This was exactly what happened with the next Terminator project, 2019’s Terminator: Dark Fate. Even though the belated franchise addition brought back series star Linda Hamilton as the iconic heroine Sarah Connor, Terminator: Dark Fate’s opening scene killed off John Connor and immediately made it clear that the events of Genisys were no longer canon—exactly what Genisys did to the action of earlier movies in the series. This constant story revision resulted in a sequel that many struggled to get invested in, and that more casual viewers had trouble even following – something that Blomkamp’s Alien 5 would have risked by bringing back the canonically dead Ripley.
Could The Alien Franchise Handle Retcons Better Than Terminator?
While revising canon is never an easy task, there’s an argument to be made that Alien 5’s retcons wouldn’t have been as disastrous as those of Terminator: Genisys. Admittedly Blomkamp’s proposed retcon would have cut two entire movies out of the Alien timeline, but the Terminator franchise’s retcons in both Genisys and Dark Fate started new timelines while also keeping the original timeline in place. While Blomkamp jokingly blamed 2015’s Chappie for Alien 5’s cancellation, the reality that his sequel would have needed to explain away the events of Alien 3 and Alien: Resurrection may have played a bigger part in the project being shelved. That said, Scott’s own Alien prequel Prometheus retconned the Alien Vs Predator movies and viewers didn’t seem to particularly mind, with this decision being one of the few Prometheus plot holes that no one demanded an explanation for. As a result, the fact that Alien 5’s approach was a lot simpler (simply undoing the last two sequels instead of starting a new, parallel timeline) could have made Blomkamp’s movie less likely to confuse than the unclear plot trajectory of the Terminator series.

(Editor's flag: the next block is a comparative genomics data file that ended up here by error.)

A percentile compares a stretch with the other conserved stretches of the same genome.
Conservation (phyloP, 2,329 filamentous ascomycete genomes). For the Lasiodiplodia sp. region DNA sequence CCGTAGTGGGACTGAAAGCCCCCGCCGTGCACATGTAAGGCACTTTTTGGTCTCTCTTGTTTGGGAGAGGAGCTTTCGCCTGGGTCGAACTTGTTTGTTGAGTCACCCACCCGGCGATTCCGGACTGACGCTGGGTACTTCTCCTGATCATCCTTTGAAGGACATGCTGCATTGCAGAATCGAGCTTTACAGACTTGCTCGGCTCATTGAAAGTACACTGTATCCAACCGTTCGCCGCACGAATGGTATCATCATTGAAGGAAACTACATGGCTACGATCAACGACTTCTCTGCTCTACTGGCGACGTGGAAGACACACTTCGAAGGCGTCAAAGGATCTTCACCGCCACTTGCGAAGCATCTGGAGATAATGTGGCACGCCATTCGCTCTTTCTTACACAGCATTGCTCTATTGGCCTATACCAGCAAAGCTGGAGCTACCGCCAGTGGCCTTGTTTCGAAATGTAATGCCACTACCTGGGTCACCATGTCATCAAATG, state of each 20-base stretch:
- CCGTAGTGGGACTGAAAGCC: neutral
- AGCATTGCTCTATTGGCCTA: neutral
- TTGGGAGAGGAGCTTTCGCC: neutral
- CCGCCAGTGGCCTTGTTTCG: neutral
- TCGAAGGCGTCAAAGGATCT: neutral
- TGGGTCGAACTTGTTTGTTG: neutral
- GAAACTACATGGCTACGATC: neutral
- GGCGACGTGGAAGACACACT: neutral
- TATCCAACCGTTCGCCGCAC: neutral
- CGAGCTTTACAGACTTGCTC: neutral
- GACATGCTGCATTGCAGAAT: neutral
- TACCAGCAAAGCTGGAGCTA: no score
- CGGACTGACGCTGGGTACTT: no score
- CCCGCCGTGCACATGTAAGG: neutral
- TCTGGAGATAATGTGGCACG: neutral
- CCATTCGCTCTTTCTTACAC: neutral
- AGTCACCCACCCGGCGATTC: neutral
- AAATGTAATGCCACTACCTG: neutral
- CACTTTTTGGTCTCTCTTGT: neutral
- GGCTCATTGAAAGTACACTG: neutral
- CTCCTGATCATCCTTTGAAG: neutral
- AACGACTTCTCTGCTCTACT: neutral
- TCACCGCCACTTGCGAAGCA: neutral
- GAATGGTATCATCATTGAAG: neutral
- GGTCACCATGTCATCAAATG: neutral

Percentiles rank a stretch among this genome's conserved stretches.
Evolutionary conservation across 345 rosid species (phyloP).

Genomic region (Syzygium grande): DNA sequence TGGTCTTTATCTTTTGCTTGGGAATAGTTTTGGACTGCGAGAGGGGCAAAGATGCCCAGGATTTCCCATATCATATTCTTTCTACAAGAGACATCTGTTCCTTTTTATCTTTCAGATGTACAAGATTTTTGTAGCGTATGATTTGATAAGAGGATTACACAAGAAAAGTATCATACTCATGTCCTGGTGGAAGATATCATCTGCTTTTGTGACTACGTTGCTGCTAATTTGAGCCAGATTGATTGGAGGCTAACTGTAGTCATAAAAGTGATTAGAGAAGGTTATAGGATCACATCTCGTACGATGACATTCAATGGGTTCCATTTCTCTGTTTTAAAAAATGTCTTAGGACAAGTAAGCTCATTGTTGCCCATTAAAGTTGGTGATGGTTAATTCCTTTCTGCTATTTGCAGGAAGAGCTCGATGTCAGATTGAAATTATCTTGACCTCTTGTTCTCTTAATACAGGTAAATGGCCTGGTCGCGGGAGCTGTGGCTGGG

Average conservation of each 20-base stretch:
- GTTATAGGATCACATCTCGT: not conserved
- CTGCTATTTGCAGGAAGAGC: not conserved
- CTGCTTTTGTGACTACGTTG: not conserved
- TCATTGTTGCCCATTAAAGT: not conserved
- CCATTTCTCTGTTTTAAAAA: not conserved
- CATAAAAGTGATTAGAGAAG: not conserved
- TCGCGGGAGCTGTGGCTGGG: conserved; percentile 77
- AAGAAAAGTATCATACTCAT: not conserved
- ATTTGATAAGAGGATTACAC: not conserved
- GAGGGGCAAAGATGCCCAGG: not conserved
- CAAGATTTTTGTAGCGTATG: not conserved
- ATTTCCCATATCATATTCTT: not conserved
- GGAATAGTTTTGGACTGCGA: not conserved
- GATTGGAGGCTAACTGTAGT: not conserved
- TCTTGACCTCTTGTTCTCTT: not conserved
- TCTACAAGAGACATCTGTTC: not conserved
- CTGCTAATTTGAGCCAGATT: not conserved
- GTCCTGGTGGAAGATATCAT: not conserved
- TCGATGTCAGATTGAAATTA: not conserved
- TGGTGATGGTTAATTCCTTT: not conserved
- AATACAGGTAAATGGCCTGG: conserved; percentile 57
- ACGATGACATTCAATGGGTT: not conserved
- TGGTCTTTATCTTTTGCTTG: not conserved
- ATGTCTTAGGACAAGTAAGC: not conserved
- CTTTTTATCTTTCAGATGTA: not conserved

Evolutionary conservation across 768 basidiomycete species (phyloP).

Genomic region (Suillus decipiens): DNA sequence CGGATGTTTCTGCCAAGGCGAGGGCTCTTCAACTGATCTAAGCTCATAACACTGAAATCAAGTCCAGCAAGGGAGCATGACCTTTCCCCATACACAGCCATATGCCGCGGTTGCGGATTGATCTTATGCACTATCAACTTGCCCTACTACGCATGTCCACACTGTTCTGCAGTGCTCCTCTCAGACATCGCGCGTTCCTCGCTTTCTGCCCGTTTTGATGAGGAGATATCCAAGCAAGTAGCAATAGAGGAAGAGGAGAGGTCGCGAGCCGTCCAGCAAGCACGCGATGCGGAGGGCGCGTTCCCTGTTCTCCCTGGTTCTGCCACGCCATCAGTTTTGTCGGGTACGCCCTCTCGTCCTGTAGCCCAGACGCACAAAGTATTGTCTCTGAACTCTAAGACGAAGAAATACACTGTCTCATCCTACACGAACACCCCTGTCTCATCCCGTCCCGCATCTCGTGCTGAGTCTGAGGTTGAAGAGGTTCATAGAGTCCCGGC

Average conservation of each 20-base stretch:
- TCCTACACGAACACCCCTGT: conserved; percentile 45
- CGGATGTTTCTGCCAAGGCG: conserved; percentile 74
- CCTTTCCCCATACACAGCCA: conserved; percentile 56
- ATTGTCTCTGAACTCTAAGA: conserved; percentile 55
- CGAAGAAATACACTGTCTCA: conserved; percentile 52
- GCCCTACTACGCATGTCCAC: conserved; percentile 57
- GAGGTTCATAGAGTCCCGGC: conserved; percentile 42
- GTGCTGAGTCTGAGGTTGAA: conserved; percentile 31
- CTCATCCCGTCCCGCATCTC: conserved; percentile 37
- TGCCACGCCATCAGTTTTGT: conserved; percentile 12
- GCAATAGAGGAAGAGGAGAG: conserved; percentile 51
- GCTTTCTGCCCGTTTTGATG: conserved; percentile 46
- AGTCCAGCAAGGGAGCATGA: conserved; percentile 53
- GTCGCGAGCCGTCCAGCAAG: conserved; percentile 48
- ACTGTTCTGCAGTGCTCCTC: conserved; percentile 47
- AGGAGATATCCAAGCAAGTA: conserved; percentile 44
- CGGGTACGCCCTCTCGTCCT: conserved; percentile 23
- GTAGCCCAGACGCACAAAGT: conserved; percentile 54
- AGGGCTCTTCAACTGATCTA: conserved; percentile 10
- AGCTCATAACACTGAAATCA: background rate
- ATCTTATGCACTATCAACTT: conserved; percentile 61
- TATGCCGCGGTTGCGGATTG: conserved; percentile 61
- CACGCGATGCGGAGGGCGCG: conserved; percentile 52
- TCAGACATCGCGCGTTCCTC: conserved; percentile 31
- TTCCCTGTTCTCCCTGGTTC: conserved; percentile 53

Why Blomkamp’s Alien 5 Would Still Have Been Better Than Terminator 7
While retconning entire movies is always a worrying sign for a franchise, Alien 5 could have picked up from where Aliens left off without much baggage because Alien is a sci-fi horror franchise rather than a series focused on time travel specifically. Since the project was just replacing one version of events with another, Alien 5 may have proved able to undo Alien 3 and Alien: Resurrection even if a small subsection of the fans would inevitably have been annoyed. However, as the Terminator movies were centered around time travel, the series needed all of its timelines to make sense for the plot to have any impact. This meant that the convoluted logic of numerous intersecting timelines was more of a death knell for the Terminator franchise than a comparatively simple retcon might have been for the Alien movies. Even still, the promise of Blomkamp’s Alien 5 could have proven empty if the movie’s retcons made the franchise as impenetrable as the Terminator series.
More: How Alien Flopped (Despite Making $100 Million)
Every Upcoming Movie Sequel In 2022
About The Author